1. Russian Schools to Teach Putin's Version of History - Bloomberg

      Jun 18, 2013 - Like Josef Stalin before him, Russian President Vladimir Putin has decided that schoolchildren are confronted with too many versions of their ...
    2. Russian Schools to Teach Putin’s Version of History

      Like Josef Stalin before him, Russian President Vladimir Putin has decided that schoolchildren are confronted with too many versions of their country’s history.
      So he’s planning to provide his own.
      This week, the newspaper Vedomosti published a document in which government officials set out guidelines for a definitive series of history textbooks, meant to replace the myriad texts currently being used in Russian schools. Under Putin’s orders, the Russian Academy of Sciences and the Historical Society must submit proposals for the official books by November 1, after a public discussion period.
      History has always been a political issue in Russia. In the 1980s, the Soviet Union was arguably undermined as much by a flood of public revelations about Stalin’s purges as by falling energy prices. Now, as Putin works to establish a new Russian ideology, based on Orthodox Christian values and a sense of national pride, he needs his own official version of history for the classroom.
      “This is a battle for the future,” eminent historian Yuri Pivovarov told TV Dozhd. “What version of the past we get will determine our future.”
      Judging from the guidelines, the official version of history will hew close to Putin’s. For example, they paint a stark picture of the rule of Russia’s first president, Boris Yeltsin: “By the end of the 1990s the country started losing manageability. A crisis of central authority was exacerbated by economic failures, rapid changes of government and a war in Chechnya. Public discontent and separatist sentiment in the regions grew. The integrity of the country was at stake.”
      The section on Putin, who took over from Yeltsin in 2000, glosses over some important episodes. It makes no mention of a second war in Chechnya and describes the economic crisis of 2008 and 2009 as a “tactical correction in socioeconomic development.”
      It’s possible that the Putin section won’t make it to the final version. Two government ministers have said they favor ending the textbooks in 2000. As Culture Minister Vladimir Medinsky put it, under the Romanovs “the textbooks only mentioned the previous emperor.”
      The guidelines also attempt to paint a “balanced” picture of Stalin’s rule. They describe Stalin as a modernizer who brought about Russia’s ultra-fast industrialization, laid the foundation for the Soviet Union’s scientific achievements and its victory in World War II, but also orchestrated mass purges “to liquidate a potential fifth column” and used forced labor to achieve an economic breakthrough.
      The soft-lens picture of Stalin is consistent with some of Putin’s utterances on the tyrant. “I very much doubt that had Stalin had the atomic bomb in the spring of 1945, he would have used it on Germany,” Putin said during a recent visit to the state-owned Russia Today TV station.
      In the 1930s, Stalin presided over his own effort to craft a version of Russia’s 1,000-year history. He personally edited textbooks, painstakingly marking up manuscripts with a pencil and criticizing academic working groups for ideological lapses. The exercise culminated in the publication, in 1938, of the “Short Course of the History of the Communist Party of the Soviet Union,” a chiseled propaganda masterpiece for which Stalin wrote a chapter on Marxist philosophy.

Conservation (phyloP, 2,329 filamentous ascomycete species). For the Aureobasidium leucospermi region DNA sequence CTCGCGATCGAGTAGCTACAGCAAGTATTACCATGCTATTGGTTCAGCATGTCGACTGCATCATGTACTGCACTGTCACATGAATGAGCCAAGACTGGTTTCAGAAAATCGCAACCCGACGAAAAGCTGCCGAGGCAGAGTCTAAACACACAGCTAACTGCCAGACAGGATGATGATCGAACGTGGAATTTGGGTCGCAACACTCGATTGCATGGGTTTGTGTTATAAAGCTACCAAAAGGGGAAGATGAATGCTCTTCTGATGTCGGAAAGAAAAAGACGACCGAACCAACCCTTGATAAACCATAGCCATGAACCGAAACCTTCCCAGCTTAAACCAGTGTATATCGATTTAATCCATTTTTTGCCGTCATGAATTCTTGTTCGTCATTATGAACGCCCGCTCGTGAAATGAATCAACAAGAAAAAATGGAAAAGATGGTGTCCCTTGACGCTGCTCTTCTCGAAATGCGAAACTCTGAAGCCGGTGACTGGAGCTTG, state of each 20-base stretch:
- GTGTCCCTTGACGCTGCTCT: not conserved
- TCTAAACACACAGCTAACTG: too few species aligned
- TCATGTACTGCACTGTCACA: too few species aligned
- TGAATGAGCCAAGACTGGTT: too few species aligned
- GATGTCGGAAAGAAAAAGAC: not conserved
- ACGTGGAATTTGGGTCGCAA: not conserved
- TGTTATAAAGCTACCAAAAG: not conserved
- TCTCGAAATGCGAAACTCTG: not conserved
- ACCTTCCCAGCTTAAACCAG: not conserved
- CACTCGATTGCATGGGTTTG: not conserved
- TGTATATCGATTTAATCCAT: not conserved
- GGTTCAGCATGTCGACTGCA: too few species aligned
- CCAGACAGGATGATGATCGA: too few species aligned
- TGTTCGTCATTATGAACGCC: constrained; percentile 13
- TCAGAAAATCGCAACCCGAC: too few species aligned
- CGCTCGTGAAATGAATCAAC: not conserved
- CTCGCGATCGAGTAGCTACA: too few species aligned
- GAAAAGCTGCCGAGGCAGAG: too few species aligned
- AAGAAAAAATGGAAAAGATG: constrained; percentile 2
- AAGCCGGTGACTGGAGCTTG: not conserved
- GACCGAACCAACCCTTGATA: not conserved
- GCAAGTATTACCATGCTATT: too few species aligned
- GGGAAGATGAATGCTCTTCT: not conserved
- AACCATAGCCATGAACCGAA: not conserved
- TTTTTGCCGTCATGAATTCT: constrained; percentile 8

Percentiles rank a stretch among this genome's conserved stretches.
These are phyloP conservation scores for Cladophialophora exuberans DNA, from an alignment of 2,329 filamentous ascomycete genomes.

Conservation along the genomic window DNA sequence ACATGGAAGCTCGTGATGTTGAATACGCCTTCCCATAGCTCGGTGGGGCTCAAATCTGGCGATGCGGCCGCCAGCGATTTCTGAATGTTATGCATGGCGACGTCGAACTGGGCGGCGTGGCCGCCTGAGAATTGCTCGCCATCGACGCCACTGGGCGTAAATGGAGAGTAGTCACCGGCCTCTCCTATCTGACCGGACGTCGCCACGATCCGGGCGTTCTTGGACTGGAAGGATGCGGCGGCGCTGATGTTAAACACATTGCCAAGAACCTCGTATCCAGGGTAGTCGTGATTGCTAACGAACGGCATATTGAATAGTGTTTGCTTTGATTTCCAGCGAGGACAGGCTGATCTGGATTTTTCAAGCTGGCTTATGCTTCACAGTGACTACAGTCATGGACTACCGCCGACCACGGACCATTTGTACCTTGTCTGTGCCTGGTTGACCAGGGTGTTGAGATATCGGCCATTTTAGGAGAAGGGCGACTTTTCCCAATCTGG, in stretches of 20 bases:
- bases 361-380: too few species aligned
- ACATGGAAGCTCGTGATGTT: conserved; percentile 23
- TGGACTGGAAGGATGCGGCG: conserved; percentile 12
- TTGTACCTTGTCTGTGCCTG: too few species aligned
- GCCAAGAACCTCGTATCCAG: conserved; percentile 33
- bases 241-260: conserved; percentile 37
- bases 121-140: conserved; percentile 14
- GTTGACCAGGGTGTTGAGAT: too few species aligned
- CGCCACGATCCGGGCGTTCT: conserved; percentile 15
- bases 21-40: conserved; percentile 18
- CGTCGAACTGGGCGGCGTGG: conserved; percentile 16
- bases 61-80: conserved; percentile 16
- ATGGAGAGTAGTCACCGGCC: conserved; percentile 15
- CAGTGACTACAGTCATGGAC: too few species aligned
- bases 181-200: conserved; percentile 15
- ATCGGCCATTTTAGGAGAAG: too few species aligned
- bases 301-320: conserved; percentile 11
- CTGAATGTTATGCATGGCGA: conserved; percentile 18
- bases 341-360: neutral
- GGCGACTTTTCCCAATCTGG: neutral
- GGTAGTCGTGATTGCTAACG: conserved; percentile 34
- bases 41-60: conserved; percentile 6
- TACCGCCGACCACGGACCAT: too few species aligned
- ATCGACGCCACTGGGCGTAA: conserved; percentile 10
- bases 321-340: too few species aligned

Until the demise of the Soviet Union, all history books were based on Stalin’s structure, terminology and interpretations, slightly modified by the dictator in charge at the time. Yeltsin allowed multiple history textbooks that needed to be vetted only by the Education Ministry. Teachers could choose freely which book or books to use in class.
      Would a single textbook be a totalitarian throwback? Not at all, according to Putin: “It is the teacher’s business to bring it to the students’ attention that there are divergent views of such and such an event.”
      The real problem, according to Putin, is the lack of an official version of events. “Without an official assessment there will be no backbone of understanding what happened to our nation in the past decades and centuries,” he said during a call-in session with voters in April. “Last year, we had 41 recommended 10th grade history textbooks, this year we have 65. Is that normal?”
      The guidelines have already provoked harsh reactions. The popular nationalist blog Sputnik and Pogrom slammed them for being too soft on Stalin: “The ’new education standard’ illustrates the disgusting things that can replace historical memory if the people (or the ruling Soviet elites) refuse to talk honestly and frankly about their past.”
      The outcome probably won’t please anyone. Given the amount of disagreement that exists among Russians over the interpretation and even the facts of their history, it may be impossible to write a single fair and balanced text.
      “We live in transitional times. So the textbook and the standard approach to history can only, of necessity, be transitional,” political scientist Dmitri Oreshkin told Echo Moscow radio. “The only thing we can hope for now is a departure from the Soviet tradition of direct lies and historical falsification.”
      To be fair, the new guidelines are an improvement on the Stalin textbooks. Still, I’ll miss the heedless pluralism of the Yeltsin era. In Russia, teaching dozens of versions of national history may be the only honest approach.